Missy Ryan — Stars and Stripes Dec 22, 2016
President-elect Donald Trump piled on fresh criticism of the Pentagon’s most sophisticated aircraft on Thursday, suggesting that he might abandon the F-35 Joint Strike Fighter in favor of a cheaper plane due to high costs.
In a message on Twitter, Trump said that cost overruns in Lockheed Martin’s $400 billion program to develop the stealth jet had prompted him to ask Boeing, another major aircraft manufacturer, to “price-out a comparable F-18 Super Hornet.”
Trump tweeted, “Based on the tremendous cost and cost overruns of the Lockheed Martin F-35, I have asked Boeing to price-out a comparable F-18 Super Hornet!”
The Super Hornet is a fighter jet that began flying in the 1990s. While the F-35 has been declared combat capable, the United States has yet to fly it in combat missions.
Trump has blasted the F-35 before, saying the cost is “out of control” and promising that his administration would find savings in military hardware purchases. His criticism of Bethesda-based Lockheed and Boeing has roiled the defense industry and laid a marker for a hard line from the White House in dealings with major players doing business with the government.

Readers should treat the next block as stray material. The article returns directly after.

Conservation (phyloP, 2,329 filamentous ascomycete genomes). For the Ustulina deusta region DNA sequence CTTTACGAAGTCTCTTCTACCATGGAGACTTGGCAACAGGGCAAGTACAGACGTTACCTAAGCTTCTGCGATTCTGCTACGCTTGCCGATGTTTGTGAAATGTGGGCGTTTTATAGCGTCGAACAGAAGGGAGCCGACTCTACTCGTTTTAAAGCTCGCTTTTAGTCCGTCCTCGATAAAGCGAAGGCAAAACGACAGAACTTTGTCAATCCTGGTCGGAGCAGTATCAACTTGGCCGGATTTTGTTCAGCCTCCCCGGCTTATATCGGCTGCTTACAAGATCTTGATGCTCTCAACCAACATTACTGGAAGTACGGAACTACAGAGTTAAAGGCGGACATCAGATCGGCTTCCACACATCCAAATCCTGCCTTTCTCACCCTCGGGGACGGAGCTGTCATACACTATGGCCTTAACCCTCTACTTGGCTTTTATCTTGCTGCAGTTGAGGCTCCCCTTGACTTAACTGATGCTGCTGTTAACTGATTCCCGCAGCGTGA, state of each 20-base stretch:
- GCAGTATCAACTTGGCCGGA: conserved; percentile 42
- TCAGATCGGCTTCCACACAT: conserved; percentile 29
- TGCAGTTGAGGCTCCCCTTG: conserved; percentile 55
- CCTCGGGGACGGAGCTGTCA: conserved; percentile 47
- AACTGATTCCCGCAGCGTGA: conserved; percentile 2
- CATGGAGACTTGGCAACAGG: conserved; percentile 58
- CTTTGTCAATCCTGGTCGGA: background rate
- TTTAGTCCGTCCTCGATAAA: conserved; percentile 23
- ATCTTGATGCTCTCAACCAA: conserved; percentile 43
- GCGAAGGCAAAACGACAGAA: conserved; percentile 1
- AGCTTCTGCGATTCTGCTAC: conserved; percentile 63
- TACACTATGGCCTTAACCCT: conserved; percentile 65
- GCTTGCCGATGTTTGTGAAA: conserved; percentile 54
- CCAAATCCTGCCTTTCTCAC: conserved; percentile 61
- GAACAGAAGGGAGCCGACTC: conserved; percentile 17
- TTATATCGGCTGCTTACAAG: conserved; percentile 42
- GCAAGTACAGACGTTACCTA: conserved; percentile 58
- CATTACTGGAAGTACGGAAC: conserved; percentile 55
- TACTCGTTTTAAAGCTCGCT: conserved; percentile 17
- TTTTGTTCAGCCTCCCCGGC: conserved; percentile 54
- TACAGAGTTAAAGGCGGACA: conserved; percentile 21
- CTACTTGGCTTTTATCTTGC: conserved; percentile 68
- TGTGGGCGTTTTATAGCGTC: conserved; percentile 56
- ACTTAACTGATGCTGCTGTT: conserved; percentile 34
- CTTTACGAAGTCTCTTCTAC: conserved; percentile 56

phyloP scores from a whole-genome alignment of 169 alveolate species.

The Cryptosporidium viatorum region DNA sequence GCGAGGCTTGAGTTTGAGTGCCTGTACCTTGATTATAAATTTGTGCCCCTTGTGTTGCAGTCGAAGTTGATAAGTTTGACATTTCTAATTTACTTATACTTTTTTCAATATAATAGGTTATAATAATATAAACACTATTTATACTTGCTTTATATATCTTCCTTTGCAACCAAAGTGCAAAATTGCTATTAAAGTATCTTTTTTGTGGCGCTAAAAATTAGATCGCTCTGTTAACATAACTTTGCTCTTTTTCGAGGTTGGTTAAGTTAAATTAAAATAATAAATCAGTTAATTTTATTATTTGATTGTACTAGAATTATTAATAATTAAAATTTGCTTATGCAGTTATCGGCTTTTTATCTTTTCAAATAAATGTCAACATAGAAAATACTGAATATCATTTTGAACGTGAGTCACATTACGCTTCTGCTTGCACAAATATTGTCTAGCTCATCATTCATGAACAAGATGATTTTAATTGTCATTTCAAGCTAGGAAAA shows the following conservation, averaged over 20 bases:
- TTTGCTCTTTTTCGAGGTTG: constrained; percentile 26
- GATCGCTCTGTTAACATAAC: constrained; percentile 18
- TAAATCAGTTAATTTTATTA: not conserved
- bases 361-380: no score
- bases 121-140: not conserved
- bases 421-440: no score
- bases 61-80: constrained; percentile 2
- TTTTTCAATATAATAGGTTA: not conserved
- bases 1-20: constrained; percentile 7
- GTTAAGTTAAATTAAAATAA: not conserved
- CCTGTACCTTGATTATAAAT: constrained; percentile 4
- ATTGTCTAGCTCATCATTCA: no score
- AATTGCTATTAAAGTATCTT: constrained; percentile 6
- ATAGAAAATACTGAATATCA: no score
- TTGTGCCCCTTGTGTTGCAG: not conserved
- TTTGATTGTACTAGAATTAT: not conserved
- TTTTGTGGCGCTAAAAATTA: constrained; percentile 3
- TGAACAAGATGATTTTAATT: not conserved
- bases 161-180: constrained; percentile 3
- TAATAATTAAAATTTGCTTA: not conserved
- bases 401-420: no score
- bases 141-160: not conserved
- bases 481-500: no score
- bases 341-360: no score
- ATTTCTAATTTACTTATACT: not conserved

Even before Trump launched his public assault, the F-35, the Pentagon’s most expensive weapons program, has come in for widespread criticism for design flaws and spiraling costs.
While the current price for the various F-35 variants is at least $100 million per plane, the company has said that it will fall to $85 million each in four or five years.
This fall, Pentagon and officials from the Lockheed failed to agree on a mutually acceptably price for the latest batch of planes. And last month, Canada said it might buy Super Hornets until it decides whether to go ahead with planned F-35 purchases. A number of U.S. allies, including Israel, are buying F-35s.
While some lawmakers have criticized the program, the jet’s supply chain touches virtually every state in the Union, giving it many defenders in Congress. Lockheed Martin estimates the program accounts for 38,900 jobs in Texas alone, and close to 10,000 in Connecticut.
In an email, Lockheed spokesperson Bill Phelps declined to comment.
Addressing Trump’s comments earlier this week, Air Force Secretary Deborah James defended the F-35 program and said that costs had been coming down.
“I think any incoming president or any incoming leader is going to be asking questions,” James said at an event at the Atlantic Council, a Washington think tank. “But with time and as additional material is presented and briefings are had, the complexity of both of these programs come to the light. And so it’s not quite as easy as it might seem to get these costs down.”